Monday, October 20, 2014

Gone Girl by Gillian Flynn

Reviewed by Meygan Cox

Nick and Amy Dunne appear to have the perfect marriage. Both are writers living in New York City, and Amy has quite the trust fund set back for her and Nick’s future. However, their perfect marriage begins to crumble when they both lose their jobs, Amy gives most of her savings to keep her parents from going bankrupt, and Nick is asked to move back to his home state Missouri so he can take care of his ill mother. I believe anyone would agree that all of these reasons would take a toll on almost any marriage. Nick and Amy begin to argue a lot, using both words and silence to state their case, and although they are both miserable, neither one of them wants to make the first step to getting a divorce.

On their five year wedding anniversary, Nick receives a phone call from his neighbor telling him that Nick’s front door is wide open. Nick finds this unusual, so he goes home. There he finds messed up furniture and broken glass—the indication of a struggle. Nick calls the police and the police file a missing person report. Where has Amy Dunne gone? 

I couldn’t set this book down without feeling I was betraying the author. I just knew that the story would be more engrossing, more enticing with each chapter I read. I read this book before I went to bed, on my lunch breaks, and every other second of time I was given to spare. I found myself waking up thinking about the book. Where DID Amy go? Who took her? Did Nick kill her? They HAD been arguing right before she disappeared… 

The last few chapters were mind blowing. I finished Gone Girl a couple of days ago and I am still thinking about what I read. To me, that is what makes a good book a good book—you think about the story long after reading it.  I craved more Gone Girl and I knew that I just had to see the movie.
With a movie adaptation, you never know what to expect. Will the writers of the movie stick to the novel? Will the movie be a completely different story and the only thing in common is the title? I was nervous. I didn’t want to be disappointed. I am happy to say that although there were a few changes in the movie, most of the changes was minor. The ending was changed just a bit, and I found the movie ending less thrilling.  Still, the people I was with hadn’t read Gone Girl and they liked the ending, even though they found it confusing. (I had to explain a part to them because the movie didn’t elaborate on a certain point as much as the book did, causing it to be easily missed in the movie.) The actors and actresses were cast to a tee. I was a bit surprised at first to find that Ben Affleck would be playing Nick (I’m not exactly his biggest fan), but he did a great job. I sympathized with movie Nick more than I did book Nick, I will say that, but Ben did a good job nonetheless.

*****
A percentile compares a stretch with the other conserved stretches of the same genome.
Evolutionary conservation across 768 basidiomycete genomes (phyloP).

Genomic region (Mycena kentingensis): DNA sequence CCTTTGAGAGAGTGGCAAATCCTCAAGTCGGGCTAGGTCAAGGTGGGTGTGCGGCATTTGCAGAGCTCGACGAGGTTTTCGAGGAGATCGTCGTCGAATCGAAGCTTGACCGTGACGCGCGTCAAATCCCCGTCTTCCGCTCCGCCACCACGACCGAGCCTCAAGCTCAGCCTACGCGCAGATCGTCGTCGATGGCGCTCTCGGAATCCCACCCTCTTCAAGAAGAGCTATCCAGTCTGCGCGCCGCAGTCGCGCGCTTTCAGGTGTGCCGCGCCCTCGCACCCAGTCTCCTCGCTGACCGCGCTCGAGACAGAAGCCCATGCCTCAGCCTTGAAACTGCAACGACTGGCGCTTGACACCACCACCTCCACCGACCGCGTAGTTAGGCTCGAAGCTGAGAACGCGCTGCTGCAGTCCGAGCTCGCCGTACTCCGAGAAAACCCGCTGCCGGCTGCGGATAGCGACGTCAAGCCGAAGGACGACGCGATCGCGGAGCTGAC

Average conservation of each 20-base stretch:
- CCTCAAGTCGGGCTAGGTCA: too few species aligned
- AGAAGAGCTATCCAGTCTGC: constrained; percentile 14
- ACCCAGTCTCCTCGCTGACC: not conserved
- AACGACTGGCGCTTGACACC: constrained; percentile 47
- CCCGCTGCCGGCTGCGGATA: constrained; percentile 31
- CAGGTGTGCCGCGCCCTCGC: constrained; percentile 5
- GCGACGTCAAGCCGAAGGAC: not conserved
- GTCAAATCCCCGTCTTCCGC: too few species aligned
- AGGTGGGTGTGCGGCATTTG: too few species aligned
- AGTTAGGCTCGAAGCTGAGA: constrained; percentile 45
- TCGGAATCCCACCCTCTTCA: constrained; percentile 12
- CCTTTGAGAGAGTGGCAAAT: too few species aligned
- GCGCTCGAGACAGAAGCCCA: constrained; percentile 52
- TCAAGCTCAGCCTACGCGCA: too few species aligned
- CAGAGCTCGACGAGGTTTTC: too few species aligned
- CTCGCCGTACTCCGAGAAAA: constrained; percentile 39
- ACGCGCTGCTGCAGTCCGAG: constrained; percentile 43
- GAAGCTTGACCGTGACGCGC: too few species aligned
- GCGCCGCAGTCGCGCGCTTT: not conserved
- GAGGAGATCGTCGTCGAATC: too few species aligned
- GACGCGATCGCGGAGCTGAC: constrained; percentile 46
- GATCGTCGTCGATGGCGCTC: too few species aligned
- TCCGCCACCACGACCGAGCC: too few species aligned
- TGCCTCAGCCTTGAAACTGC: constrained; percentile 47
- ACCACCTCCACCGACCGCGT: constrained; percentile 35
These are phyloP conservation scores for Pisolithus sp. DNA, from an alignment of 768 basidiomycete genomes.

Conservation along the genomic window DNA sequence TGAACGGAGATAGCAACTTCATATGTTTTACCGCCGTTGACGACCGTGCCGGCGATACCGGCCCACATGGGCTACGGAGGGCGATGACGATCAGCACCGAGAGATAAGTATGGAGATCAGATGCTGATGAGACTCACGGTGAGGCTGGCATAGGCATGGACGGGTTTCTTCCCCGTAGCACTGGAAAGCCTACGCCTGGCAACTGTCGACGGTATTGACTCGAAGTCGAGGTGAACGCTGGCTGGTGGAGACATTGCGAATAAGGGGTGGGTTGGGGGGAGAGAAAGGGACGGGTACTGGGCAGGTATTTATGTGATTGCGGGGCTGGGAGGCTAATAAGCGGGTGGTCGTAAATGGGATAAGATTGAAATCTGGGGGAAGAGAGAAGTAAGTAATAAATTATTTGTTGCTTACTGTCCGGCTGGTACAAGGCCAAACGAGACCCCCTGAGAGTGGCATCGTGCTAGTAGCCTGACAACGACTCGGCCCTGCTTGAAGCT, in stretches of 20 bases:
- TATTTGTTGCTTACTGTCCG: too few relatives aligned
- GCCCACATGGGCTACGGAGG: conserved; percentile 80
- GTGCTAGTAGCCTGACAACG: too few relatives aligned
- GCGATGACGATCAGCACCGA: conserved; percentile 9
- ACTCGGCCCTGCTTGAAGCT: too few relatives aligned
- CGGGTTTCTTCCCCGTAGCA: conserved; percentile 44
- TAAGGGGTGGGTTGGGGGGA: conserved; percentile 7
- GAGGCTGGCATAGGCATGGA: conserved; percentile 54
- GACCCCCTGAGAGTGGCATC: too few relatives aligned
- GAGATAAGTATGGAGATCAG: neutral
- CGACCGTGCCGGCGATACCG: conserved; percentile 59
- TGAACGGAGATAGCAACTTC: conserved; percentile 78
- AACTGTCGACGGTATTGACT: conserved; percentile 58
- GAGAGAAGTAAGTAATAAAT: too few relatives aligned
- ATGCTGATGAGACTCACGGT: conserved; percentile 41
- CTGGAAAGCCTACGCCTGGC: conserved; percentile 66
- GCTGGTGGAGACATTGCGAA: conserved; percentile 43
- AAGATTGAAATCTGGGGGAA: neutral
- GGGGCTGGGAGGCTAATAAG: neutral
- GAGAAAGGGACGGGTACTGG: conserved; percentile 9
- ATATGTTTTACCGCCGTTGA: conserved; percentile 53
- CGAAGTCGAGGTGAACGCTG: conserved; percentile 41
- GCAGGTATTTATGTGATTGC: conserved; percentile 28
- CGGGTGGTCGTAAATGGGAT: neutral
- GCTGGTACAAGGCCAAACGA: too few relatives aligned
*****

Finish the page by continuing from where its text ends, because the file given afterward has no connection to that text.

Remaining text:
The ending of the book provokes more questions, but I believe it answers more questions than the movie did. My husband, who does read sometimes but said no thanks to reading Gone Girl told me that he wished he had read the novel before seeing the movie. You are truly missing out if you don’t read the book before you see the movie. If you see the movie without reading Gone Girl, well, I’m not sure if you will truly understand Nick and Amy Dunne.

 There are already rumors floating around that there will be a Gone Girl 2. What do you all think?  


  1. The story was clever, and I liked the characters, but the ending was such a let down! My pet peeve is writers who don't know how to resolve their story, so they just STOP it!It makes me feel cheated out of the time I spent reading!

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  2. Thank you for commenting, Mica! We appreciate it when someone takes the time. It's well timed too because a patron was complaining to me about the same thing just a day or so ago in regard to another book. I don't mind an open-ended ending as long as I feel that the author does know how it ends but is leaving wiggle room for reader interpretation. The Seeker by Chesterton is one of my favorite examples. It doesn't fully resolve at the end and I can argue two or three different scenarios for what happened. I did ask the author and found out her intent-- but she is perfectly content to have readers decide differently. But like you, I really don't like it when a book just ENDS after I've invested time, effort, and sometimes emotion in reading it! Jeanne